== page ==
In March 2018, the Ministry of Security published a report on “Characterization of internal mobility due to violence in El Salvador.” The report concludes that, by 2016, for 1.1% of Salvadoran families, “at least one of their members was forced to change their place of habitual residence within El Salvador between 2006 and 2016 as a result of or to avoid the effects of acts of violence.”

That report also says that “internal mobility has shown annual growth upward in most of the years observed, except during 2012 to 2013.” 2012 and 2013 were the years with the highest incidence of gang truce, which plummeted homicide rates across the country.

Cristosal’s director of programs, Celia Medrano, and a representative of the PDDH, Gerardo Alegría, agree that internal forced displacement is rising. In 2016, Cristosal assisted 465 victims, and in 2017, they assisted 701 victims. In December 2017, the PDDH registered an average of seven cases per month of displaced families who asked for help during that year. In the first quarter of 2018, the institution registered 12 cases per month.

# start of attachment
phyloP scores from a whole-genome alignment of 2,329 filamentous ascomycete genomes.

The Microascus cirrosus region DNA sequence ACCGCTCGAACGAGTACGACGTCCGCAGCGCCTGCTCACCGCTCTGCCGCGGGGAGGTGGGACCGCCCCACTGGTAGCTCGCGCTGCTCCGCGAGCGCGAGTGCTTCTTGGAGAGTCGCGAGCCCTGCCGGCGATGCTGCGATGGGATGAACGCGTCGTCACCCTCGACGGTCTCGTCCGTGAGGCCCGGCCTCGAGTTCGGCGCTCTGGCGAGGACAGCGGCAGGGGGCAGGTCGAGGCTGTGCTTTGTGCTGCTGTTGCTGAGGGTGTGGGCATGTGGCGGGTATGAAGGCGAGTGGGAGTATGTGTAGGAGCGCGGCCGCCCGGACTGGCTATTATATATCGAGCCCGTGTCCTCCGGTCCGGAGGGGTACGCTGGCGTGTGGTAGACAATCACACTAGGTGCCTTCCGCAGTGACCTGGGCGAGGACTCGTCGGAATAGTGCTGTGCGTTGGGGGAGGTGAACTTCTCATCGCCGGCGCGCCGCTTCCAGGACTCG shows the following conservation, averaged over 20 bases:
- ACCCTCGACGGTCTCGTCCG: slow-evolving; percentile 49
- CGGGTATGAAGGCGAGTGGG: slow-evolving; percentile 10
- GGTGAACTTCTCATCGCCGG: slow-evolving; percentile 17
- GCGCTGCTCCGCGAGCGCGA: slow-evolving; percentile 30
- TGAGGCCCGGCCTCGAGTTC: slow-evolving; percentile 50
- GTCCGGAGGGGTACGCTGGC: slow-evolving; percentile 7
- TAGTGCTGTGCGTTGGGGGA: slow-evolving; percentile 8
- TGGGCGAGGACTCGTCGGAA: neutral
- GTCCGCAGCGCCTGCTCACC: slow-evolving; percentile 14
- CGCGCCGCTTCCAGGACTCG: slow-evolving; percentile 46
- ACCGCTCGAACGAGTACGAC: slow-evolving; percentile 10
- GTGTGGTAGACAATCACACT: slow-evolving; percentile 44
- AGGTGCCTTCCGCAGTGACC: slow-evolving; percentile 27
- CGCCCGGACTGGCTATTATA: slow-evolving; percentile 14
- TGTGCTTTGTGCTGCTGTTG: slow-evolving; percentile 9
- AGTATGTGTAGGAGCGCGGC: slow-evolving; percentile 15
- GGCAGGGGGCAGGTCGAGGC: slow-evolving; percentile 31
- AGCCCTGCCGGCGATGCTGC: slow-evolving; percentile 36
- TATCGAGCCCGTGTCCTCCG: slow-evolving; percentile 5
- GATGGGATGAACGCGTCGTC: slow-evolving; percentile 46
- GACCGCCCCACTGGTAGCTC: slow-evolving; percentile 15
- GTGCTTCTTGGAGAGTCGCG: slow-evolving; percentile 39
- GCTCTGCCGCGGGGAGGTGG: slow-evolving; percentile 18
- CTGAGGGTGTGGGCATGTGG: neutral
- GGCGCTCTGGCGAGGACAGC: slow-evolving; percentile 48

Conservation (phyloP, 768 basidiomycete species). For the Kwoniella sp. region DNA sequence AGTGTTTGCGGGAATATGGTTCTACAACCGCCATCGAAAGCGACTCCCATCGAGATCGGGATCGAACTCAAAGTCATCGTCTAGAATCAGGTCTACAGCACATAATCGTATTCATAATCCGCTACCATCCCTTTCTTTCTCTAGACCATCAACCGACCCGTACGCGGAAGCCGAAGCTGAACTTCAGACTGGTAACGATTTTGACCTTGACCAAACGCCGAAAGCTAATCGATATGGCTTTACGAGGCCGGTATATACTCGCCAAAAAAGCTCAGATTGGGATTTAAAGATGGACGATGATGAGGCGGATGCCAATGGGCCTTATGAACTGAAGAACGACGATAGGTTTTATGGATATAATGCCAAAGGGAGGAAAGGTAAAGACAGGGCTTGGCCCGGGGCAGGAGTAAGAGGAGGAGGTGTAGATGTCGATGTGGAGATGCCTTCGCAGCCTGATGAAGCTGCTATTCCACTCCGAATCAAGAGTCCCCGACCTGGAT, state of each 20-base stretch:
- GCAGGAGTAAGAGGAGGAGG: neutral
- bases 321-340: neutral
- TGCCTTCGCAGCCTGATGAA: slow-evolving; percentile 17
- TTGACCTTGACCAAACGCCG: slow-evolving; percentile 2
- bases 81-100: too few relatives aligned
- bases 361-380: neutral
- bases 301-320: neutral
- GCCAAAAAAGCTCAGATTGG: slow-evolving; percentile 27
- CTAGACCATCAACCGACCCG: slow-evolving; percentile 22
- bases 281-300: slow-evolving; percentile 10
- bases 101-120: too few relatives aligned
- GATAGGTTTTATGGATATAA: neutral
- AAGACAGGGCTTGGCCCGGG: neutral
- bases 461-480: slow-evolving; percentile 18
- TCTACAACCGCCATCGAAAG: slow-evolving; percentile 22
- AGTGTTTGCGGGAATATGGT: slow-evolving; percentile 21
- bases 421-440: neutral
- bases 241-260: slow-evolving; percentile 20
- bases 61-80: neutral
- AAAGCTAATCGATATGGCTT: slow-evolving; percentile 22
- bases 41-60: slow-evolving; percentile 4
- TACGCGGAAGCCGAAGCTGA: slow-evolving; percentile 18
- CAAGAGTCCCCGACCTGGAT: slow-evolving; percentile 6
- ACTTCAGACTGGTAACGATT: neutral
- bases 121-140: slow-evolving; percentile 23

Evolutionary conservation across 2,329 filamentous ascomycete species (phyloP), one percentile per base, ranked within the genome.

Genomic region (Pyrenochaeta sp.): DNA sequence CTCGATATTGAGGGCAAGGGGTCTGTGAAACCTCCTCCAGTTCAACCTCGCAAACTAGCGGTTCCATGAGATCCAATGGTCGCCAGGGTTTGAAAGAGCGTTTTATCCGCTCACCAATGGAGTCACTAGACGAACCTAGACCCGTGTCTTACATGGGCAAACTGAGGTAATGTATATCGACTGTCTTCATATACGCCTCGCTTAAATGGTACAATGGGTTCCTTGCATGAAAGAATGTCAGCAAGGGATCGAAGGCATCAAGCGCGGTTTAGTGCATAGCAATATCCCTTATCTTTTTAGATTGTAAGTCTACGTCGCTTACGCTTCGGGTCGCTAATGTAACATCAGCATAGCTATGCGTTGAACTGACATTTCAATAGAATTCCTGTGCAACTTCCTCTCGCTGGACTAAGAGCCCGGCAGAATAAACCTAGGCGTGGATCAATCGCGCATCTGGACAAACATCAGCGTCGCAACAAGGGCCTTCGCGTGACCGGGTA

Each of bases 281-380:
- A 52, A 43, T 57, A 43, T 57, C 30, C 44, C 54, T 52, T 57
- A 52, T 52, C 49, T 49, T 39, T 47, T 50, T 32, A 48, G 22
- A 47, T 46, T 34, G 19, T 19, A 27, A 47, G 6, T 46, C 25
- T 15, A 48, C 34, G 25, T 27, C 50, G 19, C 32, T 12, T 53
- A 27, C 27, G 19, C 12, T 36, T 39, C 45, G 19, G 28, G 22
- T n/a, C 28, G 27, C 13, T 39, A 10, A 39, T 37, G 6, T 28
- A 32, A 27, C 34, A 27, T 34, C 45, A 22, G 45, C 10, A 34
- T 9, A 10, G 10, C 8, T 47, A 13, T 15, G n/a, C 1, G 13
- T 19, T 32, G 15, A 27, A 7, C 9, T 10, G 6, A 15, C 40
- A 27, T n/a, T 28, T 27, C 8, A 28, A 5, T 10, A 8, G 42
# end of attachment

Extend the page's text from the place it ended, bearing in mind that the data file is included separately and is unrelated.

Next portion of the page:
“The characterization report allows us to visualize how serious the problem is,” said Celia Medrano. “When the government speaks of 1.1% in a range of 10 years, in 20 municipalities, a projection exercise shows us that there are around 23 thousand people. And if this exercise is done with the total number of municipalities where we carried out the surveys, we could speak of 100,000 people,” said Medrano. The number of Salvadorans displaced by violence could reach up to 200,000 people, Medrano added, using projections generated by the Institute of Public Opinion (IUDOP) of the Central American University (UCA).